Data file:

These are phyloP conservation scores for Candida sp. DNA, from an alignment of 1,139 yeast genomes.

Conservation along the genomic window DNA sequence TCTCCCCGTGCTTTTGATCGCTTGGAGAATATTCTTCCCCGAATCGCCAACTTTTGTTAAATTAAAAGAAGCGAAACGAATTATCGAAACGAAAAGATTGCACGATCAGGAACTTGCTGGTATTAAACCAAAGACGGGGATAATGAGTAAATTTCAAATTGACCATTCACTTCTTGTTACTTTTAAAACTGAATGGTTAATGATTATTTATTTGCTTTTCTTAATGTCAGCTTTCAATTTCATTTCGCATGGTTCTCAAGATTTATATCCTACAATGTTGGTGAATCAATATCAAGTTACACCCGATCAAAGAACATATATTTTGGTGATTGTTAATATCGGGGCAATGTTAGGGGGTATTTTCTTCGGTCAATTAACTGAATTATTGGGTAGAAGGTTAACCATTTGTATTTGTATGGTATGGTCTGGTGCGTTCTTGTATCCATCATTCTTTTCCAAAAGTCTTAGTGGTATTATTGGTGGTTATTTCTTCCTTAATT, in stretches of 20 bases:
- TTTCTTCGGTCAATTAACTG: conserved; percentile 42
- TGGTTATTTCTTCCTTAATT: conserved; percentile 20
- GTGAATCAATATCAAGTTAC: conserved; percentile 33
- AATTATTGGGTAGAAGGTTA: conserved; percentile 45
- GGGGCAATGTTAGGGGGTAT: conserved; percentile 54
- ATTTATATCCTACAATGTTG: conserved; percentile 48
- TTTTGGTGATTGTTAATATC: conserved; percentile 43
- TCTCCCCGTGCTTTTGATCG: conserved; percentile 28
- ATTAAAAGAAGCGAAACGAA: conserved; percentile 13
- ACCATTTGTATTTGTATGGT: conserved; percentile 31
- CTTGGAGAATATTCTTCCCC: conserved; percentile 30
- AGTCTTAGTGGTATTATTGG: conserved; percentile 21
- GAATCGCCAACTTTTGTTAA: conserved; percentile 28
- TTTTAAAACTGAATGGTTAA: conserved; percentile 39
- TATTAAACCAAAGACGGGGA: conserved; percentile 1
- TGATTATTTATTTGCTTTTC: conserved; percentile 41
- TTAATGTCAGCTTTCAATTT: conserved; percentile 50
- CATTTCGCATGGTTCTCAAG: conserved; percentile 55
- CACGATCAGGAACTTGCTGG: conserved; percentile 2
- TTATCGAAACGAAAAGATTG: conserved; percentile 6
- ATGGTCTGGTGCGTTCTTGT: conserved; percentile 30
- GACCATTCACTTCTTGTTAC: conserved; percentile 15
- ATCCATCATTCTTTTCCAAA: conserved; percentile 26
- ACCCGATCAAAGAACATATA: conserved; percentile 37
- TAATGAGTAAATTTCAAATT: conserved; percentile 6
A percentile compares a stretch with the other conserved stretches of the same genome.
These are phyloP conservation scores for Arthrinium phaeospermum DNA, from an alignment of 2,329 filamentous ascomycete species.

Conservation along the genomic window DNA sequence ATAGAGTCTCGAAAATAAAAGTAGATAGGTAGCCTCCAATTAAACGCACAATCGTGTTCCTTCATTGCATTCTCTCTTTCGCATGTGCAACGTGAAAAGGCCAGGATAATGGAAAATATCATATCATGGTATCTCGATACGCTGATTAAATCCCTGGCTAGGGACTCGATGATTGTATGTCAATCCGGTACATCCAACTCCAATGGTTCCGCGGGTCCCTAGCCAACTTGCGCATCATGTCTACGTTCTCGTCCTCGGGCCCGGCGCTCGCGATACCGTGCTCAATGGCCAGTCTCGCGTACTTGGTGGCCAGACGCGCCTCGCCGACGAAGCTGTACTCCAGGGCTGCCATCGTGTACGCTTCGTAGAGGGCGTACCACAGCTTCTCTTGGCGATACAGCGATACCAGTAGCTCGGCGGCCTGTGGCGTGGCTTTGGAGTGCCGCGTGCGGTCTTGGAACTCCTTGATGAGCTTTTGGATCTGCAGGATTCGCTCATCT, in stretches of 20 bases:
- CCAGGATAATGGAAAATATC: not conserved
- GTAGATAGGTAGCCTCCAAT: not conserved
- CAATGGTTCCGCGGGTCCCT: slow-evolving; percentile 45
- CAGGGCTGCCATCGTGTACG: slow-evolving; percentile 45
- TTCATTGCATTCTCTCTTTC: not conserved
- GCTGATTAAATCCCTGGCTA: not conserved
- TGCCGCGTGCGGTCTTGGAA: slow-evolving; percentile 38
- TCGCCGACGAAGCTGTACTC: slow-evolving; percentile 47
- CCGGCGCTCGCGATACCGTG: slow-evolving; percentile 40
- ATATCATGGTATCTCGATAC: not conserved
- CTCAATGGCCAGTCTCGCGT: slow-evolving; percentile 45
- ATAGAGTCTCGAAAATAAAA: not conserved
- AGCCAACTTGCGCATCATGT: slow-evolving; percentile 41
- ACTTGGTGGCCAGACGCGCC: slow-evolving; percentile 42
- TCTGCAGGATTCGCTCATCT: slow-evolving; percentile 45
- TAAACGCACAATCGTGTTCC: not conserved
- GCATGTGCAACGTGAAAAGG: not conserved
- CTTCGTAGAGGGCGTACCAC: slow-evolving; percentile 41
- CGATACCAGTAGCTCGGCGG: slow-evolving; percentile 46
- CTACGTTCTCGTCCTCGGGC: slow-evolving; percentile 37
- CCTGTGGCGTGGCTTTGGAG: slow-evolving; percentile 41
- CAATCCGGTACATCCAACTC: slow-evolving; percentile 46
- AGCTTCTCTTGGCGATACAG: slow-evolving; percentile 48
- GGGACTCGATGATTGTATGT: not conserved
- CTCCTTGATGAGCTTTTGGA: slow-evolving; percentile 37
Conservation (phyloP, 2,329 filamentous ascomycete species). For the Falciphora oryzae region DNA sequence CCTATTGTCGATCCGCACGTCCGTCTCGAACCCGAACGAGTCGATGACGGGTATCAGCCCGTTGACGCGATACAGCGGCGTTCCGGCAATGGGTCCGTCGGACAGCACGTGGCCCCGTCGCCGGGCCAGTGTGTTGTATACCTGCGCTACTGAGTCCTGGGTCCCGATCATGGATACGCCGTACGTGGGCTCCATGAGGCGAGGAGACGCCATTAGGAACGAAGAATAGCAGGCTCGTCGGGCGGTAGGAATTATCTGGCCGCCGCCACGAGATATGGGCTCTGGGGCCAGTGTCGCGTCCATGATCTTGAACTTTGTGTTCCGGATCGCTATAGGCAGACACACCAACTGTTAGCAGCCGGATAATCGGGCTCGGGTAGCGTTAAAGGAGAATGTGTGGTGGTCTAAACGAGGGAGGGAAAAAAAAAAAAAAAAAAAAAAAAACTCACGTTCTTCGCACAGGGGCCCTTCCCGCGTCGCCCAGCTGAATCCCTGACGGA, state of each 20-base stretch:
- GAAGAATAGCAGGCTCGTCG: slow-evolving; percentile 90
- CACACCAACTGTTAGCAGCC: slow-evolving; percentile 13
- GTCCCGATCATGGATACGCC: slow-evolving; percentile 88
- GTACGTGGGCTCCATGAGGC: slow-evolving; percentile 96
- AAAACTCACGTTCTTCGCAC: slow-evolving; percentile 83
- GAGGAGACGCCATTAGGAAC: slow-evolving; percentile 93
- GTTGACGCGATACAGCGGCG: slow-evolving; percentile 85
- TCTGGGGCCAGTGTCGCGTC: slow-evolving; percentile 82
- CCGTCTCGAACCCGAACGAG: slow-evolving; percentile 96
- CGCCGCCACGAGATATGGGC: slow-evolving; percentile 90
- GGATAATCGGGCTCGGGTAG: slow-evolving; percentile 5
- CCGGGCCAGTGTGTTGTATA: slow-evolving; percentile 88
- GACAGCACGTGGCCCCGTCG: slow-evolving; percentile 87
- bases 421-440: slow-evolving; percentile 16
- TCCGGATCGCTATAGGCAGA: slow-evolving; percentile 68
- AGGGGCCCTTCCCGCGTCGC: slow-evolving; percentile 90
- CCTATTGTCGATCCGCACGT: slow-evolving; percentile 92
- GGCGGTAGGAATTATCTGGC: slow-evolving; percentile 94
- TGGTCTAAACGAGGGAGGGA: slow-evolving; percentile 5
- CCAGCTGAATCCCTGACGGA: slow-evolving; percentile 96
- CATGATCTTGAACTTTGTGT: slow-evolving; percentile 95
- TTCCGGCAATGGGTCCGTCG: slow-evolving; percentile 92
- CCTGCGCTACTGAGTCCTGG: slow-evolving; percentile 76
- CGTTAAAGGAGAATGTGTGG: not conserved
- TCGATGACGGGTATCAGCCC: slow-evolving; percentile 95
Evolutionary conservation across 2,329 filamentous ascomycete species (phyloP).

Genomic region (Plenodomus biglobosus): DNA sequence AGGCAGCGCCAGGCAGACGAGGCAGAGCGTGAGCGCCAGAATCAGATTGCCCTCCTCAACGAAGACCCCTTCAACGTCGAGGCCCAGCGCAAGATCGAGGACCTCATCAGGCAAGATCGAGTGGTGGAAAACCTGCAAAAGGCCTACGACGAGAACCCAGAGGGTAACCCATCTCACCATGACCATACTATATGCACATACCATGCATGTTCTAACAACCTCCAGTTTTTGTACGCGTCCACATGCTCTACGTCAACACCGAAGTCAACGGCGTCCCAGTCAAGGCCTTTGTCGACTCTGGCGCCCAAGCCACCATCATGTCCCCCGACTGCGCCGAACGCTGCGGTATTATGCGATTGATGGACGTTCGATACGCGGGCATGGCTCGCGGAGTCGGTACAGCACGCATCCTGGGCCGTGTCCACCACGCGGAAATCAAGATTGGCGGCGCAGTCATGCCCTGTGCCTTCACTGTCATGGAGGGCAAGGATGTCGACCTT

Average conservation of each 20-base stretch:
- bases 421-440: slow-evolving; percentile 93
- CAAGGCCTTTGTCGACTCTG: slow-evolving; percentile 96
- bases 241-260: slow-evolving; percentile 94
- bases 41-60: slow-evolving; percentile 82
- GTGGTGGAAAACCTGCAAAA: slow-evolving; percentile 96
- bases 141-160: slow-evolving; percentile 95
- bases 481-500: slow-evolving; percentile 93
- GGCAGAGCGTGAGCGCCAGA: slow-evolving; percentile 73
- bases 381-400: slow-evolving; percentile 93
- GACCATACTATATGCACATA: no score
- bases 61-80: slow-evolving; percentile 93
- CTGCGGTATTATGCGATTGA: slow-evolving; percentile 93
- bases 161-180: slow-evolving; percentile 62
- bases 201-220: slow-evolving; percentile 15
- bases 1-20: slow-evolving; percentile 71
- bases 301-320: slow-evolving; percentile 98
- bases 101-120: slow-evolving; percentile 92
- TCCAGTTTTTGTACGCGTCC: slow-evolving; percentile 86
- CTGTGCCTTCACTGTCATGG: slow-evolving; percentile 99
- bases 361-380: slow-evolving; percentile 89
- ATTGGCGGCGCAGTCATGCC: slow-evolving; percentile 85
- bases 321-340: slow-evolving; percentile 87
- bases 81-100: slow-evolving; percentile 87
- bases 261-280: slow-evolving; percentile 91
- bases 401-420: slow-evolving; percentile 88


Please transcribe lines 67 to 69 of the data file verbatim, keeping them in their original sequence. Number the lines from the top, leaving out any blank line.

- GGATAATCGGGCTCGGGTAG: slow-evolving; percentile 5
- CCGGGCCAGTGTGTTGTATA: slow-evolving; percentile 88
- GACAGCACGTGGCCCCGTCG: slow-evolving; percentile 87